John Edwards, Guilty of Narcissism?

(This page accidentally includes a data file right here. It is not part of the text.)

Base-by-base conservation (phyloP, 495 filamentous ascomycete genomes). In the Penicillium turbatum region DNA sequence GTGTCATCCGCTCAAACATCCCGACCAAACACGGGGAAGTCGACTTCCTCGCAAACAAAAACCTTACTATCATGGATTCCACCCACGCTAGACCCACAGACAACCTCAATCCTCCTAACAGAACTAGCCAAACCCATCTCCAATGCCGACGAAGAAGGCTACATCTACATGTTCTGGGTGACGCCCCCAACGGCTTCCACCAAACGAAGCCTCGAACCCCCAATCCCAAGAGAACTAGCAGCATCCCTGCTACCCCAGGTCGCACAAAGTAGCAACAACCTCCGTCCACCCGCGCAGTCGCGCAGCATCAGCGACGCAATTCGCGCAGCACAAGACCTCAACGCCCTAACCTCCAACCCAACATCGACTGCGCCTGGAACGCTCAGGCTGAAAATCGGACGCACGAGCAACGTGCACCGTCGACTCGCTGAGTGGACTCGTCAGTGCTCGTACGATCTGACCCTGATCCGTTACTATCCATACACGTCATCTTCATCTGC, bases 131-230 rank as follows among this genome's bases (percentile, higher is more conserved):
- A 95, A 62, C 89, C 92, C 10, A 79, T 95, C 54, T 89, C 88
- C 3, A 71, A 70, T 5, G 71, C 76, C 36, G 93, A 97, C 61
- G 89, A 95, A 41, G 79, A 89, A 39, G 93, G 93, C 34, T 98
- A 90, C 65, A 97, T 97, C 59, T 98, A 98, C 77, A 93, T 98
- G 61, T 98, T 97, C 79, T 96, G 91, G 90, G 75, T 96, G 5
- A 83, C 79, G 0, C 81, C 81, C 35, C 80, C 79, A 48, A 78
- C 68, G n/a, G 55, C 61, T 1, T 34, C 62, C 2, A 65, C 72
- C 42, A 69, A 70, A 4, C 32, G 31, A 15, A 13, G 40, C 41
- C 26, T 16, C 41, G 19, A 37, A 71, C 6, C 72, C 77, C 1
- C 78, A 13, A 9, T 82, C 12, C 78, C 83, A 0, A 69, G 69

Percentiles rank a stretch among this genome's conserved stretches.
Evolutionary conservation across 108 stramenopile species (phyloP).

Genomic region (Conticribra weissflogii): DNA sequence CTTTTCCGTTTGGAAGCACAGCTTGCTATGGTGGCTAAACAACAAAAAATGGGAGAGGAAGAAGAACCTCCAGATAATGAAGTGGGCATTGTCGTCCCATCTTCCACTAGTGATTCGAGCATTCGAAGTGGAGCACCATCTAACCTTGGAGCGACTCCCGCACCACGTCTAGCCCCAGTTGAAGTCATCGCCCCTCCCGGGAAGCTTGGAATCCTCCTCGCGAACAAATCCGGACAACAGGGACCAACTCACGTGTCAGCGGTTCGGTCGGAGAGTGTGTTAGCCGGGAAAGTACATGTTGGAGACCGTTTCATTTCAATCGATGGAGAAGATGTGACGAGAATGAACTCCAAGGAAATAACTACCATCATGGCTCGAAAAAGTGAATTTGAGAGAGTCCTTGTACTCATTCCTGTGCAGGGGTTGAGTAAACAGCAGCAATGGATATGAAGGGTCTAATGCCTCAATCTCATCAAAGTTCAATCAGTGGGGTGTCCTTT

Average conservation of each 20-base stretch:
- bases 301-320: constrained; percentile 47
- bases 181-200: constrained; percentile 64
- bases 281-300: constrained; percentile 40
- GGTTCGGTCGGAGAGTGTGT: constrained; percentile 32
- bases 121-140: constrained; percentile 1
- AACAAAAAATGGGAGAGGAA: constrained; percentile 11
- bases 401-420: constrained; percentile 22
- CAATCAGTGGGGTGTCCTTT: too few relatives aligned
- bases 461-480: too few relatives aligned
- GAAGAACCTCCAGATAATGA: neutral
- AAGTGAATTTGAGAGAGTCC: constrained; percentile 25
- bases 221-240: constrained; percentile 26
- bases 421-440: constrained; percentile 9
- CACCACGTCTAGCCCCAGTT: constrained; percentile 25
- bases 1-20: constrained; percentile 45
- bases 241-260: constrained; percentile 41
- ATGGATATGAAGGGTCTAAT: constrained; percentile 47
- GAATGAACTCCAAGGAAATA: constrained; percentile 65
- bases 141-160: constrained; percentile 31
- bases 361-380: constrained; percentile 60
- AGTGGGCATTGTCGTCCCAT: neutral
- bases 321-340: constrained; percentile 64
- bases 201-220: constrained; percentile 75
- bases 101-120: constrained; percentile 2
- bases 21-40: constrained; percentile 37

© 2012 By Bill Eddy, LCSW, Esq. I’m writing this before knowing John Edwards’ verdict in North Carolina on charges of violating federal campaign laws by spending nearly $1 million of donors’ money on hiding his affair (and child) with Rielle Hunter. Whatever the outcome, he has already admitted that he is guilty of narcissism: “[My experiences] fed a self-focus, an egotism, a narcissism that leads you to believe you can do whatever you want.” He admitted that he had become “increasingly egocentric and narcissistic.” (abcNews, Aug. 12, 2008) I don’t diagnose people in public, but I share what others report – especially what people publicly say about themselves. He has provided a great opportunity to explain narcissism with a real life example, including what it is and what it isn’t. Narcissism in small doses can be a good thing. Narcissism in too large a dose becomes narcissistic personality disorder (NPD), which can be harmful – for the person himself as well as those around him. Narcissism helps us all get by in the face of adversity. It helps us believe in ourselves enough to keep going. We all have some of it, or we wouldn’t have survived this long. Entrepreneurs, actors, politicians and many professionals (doctors, lawyers, etc.) tend to have above-average rates of narcissism, because it helps them push forward despite repeated criticism, rejection, set-backs and occasional public humiliation. In other words, they believe in themselves so much more and in what other people think so much less, that they can survive as risk-takers – and they are risk-takers. When they have a good idea, good talent and other good qualities, this narcissism helps them contribute to society from positions of leadership and power. You want your leaders to have some extra narcissism so that they can cope in protecting us from strong enemies and leading us forward in dealing with big problems. However, when they have a bad idea, little talent and lack sufficient redeeming qualities, this extra narcissism can get them into a lot of trouble and public humiliation. If they have narcissistic personality disorder, this means that they do not learn and change their behavior. So if they get into trouble, they can’t see that they did anything wrong and keep going. In a sense it’s like a form of self-blindness – they really can’t see the effects of their own behavior. Does John Edwards have NPD? I don’t know, but you can watch whether he learns and changes, or keeps on the same path. Here are some characteristics of NPD. See if you think he fits: A grandiose sense of self-importance? Fantasies of unlimited success and power? Believes he’s special and unique? Requires excessive admiration? Sense of entitlement? Interpersonally exploitative? Lacks empathy? Envious of others or believes others envy him? Arrogant behaviors or attitudes? About 6% of the population of the United States has narcissistic personality disorder, according to the most recent large study. This is also known as pathological narcissism or malignant narcissism. But if you recognize some of these characteristics in someone you know, DON’T TELL THEM! You will make your life a lot worse. Some people with these disorders become highly defensive and sometimes dangerous when confronted with their weaknesses or problems – for this reason they are often considered “vulnerable narcissists.” Others with this disorder truly don’t care what anyone else thinks – sometimes called “grandiose narcissists.” Many politicians seem to fit in this second type, since they truly don’t care what anyone else thinks. Yet they can be extremely charming, attractive and even intelligent. Yes, NPD has nothing to do with intelligence, which confuses people. They wonder how someone in a position to become Vice President or President of the United States would be so stupid as to take the kinds of risks Edwards took in having an affair during a campaign – even when his wife is possibly dying from cancer. It’s because intelligence is not the issue – personality is the issue. We have had many examples recently of highly intelligent and charming politicians who have crashed and burned – or at least humiliated themselves publicly. Several governors have been kicked out of office recently. Some politicians running for president have had a hard time recognizing when to quit, despite humiliating defeats. Many of these folks are the ones most eager to judge other people. To me, the issue is the future. How can we spot politicians with excessive narcissism or NPD before we elect them? The key is to recognize the PATTERN of behavior, even on a small scale. Lacks empathy? Sense of entitlement? Grandiose sense of self-importance? When you vote for any office this year, keep these patterns in mind. Don’t let good looks and charm mislead you. Check the list above instead. Bill Eddy is a lawyer, therapist, and mediator. He is the co-founder and Training Director of the High Conflict Institute, a training and consultation firm that trains professionals to deal with high conflict people and situations. He is the author of several books and methods for handling high conflict personalities and high conflict disputes with the most difficult people.